Where good intentions go bad

Where good intentions go bad

U.S. Humanitarian Aid Going to ISIS

Not only are foodstuffs, medical supplies—even clinics—going to ISIS, the distribution networks are paying ISIS ‘taxes’ and putting ISIS people on their payrolls.

While U.S. warplanes strike at the militants of the so-called Islamic State in both Syria and Iraq, truckloads of U.S. and Western aid has been flowing into territory controlled by the jihadists, assisting them to build their terror-inspiring “Caliphate.”

The aid—mainly food and medical equipment—is meant for Syrians displaced from their hometowns, and for hungry civilians. It is funded by the U.S. Agency for International Development, European donors, and the United Nations. Whether it continues is now the subject of anguished debate among officials in Washington and European. The fear is that stopping aid would hurt innocent civilians and would be used for propaganda purposes by the militants, who would likely blame the West for added hardship.

Daily beast.

A Study of Higher Education and Unemployment as Predictors of Terrorism

A Study of Higher Education and Unemployment as Predictors of Terrorism

Clare Richardson

What country conditions breed terrorism? Relative deprivation theory holds that instead of an absolute standard of deprivation, a gap between expected and achieved welfare leads men to political violence. My research examines whether levels of unemployment and higher education that reflect relative deprivation correspond with an increase in terrorist attacks. A recent surge in empirical studies of terrorism has shown that, contrary to popular belief, terrorists tend to be highly educated and from wealthier families than average. This study models relative deprivation by examining the effect of unemployment and tertiary education on levels of terrorism. I examine terrorist attacks from 1980-2008 across 56 countries to see whether the interaction effect of unemployment and higher education is positively correlated with an increase in the number of terrorist attacks. The results of my multivariate regression suggest that this interaction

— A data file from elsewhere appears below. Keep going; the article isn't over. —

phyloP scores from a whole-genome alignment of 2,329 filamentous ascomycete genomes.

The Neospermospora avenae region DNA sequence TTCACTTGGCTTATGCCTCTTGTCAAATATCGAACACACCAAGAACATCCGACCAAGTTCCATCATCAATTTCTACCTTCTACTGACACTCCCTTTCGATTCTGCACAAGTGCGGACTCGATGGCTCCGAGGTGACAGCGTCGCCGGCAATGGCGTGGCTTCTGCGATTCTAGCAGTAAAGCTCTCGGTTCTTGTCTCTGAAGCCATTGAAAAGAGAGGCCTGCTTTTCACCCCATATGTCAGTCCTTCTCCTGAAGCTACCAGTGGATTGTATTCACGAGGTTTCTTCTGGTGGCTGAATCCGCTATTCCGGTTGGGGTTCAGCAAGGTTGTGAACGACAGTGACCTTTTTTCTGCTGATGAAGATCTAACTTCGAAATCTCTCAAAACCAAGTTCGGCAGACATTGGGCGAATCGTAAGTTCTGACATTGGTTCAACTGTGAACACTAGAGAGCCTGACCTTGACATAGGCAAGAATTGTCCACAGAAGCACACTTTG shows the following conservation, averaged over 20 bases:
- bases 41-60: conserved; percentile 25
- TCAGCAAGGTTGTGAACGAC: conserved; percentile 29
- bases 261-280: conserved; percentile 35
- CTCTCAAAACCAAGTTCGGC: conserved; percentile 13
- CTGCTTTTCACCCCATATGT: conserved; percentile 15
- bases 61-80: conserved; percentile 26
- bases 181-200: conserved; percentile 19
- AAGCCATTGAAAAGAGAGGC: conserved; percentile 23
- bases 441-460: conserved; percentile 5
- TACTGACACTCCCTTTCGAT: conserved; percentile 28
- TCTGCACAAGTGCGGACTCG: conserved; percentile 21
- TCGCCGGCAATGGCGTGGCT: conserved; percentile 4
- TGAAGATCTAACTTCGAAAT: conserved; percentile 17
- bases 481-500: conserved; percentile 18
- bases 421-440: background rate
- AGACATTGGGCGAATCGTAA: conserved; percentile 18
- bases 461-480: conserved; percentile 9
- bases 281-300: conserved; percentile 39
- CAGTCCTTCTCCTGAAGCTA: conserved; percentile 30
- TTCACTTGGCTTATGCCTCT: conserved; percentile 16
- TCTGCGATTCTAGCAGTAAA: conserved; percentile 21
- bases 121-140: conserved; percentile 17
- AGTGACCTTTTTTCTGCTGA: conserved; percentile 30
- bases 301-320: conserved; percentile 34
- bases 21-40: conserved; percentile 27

may be somewhat significant in countries where there have been previous attacks. Additionally, while unemployment and population size are strongly correlated with increased instances of terrorism, higher education alone has no significant relationship with a nation’s levels of terrorism. I discuss possible reasons for the significance of these indicators and the policy implications of my findings.

PDF file.

The Feminist activist, a male in the wrong body?

The Feminist activist, a male in  the wrong body?

Feminist activist women are masculinized in terms of digit-ratio and social dominance: a possible explanation for the feminist paradox

Guy Madison1*, Ulrika Aasa2, John Wallert1 and Michael A. Woodley1,3
1Department of Psychology, Umeå University, Umeå, Sweden
2Department of Community Medicine and Rehabilitation, Umeå University, Umeå, Sweden
3Center Leo Apostel, Vrije Universiteit Brussel, Brussels, Belgium

The feminist movement purports to improve conditions for women, and yet only a minority of women in modern societies self-identify as feminists. This is known as the feminist paradox. It has been suggested that feminists exhibit both physiological and psychological characteristics associated with heightened masculinization, which may predispose women for heightened competitiveness, sex-atypical behaviors, and belief in the interchangeability of sex roles. If feminist activists, i.e., those that manufacture the public image of feminism, are indeed masculinized relative to women in general, this might explain why the views and preferences of these two groups are at variance with each other.